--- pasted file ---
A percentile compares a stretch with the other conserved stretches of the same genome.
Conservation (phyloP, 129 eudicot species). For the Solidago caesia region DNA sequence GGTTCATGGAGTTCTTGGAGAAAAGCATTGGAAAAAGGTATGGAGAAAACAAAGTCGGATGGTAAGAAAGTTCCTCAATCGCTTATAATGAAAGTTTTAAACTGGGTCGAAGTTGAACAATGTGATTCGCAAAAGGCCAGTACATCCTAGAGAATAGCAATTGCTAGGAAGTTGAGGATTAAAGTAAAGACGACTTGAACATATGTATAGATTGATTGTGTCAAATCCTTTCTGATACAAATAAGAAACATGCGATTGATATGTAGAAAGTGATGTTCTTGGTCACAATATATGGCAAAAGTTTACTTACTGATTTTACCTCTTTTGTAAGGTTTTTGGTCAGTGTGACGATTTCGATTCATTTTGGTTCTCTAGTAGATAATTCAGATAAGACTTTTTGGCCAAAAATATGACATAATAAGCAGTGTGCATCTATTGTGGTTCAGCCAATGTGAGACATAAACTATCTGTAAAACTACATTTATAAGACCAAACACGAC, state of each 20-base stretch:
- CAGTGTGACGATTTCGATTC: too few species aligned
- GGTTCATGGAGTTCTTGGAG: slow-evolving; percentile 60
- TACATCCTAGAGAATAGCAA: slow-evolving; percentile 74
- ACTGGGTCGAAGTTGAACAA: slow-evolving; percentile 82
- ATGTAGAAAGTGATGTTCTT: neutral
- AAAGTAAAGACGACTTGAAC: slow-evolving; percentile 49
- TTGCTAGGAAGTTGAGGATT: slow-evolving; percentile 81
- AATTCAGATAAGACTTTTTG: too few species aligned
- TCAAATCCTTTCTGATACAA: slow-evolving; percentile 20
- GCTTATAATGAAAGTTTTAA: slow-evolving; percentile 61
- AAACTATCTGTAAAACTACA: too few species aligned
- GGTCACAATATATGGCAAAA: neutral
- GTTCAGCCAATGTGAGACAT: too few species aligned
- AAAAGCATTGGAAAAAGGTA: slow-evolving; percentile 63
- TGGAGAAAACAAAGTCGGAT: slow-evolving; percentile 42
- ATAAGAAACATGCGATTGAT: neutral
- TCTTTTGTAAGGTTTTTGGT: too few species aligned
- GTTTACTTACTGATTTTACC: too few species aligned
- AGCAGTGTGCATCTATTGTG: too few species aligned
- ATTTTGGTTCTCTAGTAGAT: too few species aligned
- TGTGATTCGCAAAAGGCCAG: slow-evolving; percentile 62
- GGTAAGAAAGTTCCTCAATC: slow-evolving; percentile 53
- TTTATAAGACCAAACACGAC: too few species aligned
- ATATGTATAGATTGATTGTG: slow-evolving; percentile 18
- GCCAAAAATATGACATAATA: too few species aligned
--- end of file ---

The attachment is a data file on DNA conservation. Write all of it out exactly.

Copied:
A percentile compares a stretch with the other conserved stretches of the same genome.
Conservation (phyloP, 129 eudicot species). For the Solidago caesia region DNA sequence GGTTCATGGAGTTCTTGGAGAAAAGCATTGGAAAAAGGTATGGAGAAAACAAAGTCGGATGGTAAGAAAGTTCCTCAATCGCTTATAATGAAAGTTTTAAACTGGGTCGAAGTTGAACAATGTGATTCGCAAAAGGCCAGTACATCCTAGAGAATAGCAATTGCTAGGAAGTTGAGGATTAAAGTAAAGACGACTTGAACATATGTATAGATTGATTGTGTCAAATCCTTTCTGATACAAATAAGAAACATGCGATTGATATGTAGAAAGTGATGTTCTTGGTCACAATATATGGCAAAAGTTTACTTACTGATTTTACCTCTTTTGTAAGGTTTTTGGTCAGTGTGACGATTTCGATTCATTTTGGTTCTCTAGTAGATAATTCAGATAAGACTTTTTGGCCAAAAATATGACATAATAAGCAGTGTGCATCTATTGTGGTTCAGCCAATGTGAGACATAAACTATCTGTAAAACTACATTTATAAGACCAAACACGAC, state of each 20-base stretch:
- CAGTGTGACGATTTCGATTC: too few species aligned
- GGTTCATGGAGTTCTTGGAG: slow-evolving; percentile 60
- TACATCCTAGAGAATAGCAA: slow-evolving; percentile 74
- ACTGGGTCGAAGTTGAACAA: slow-evolving; percentile 82
- ATGTAGAAAGTGATGTTCTT: neutral
- AAAGTAAAGACGACTTGAAC: slow-evolving; percentile 49
- TTGCTAGGAAGTTGAGGATT: slow-evolving; percentile 81
- AATTCAGATAAGACTTTTTG: too few species aligned
- TCAAATCCTTTCTGATACAA: slow-evolving; percentile 20
- GCTTATAATGAAAGTTTTAA: slow-evolving; percentile 61
- AAACTATCTGTAAAACTACA: too few species aligned
- GGTCACAATATATGGCAAAA: neutral
- GTTCAGCCAATGTGAGACAT: too few species aligned
- AAAAGCATTGGAAAAAGGTA: slow-evolving; percentile 63
- TGGAGAAAACAAAGTCGGAT: slow-evolving; percentile 42
- ATAAGAAACATGCGATTGAT: neutral
- TCTTTTGTAAGGTTTTTGGT: too few species aligned
- GTTTACTTACTGATTTTACC: too few species aligned
- AGCAGTGTGCATCTATTGTG: too few species aligned
- ATTTTGGTTCTCTAGTAGAT: too few species aligned
- TGTGATTCGCAAAAGGCCAG: slow-evolving; percentile 62
- GGTAAGAAAGTTCCTCAATC: slow-evolving; percentile 53
- TTTATAAGACCAAACACGAC: too few species aligned
- ATATGTATAGATTGATTGTG: slow-evolving; percentile 18
- GCCAAAAATATGACATAATA: too few species aligned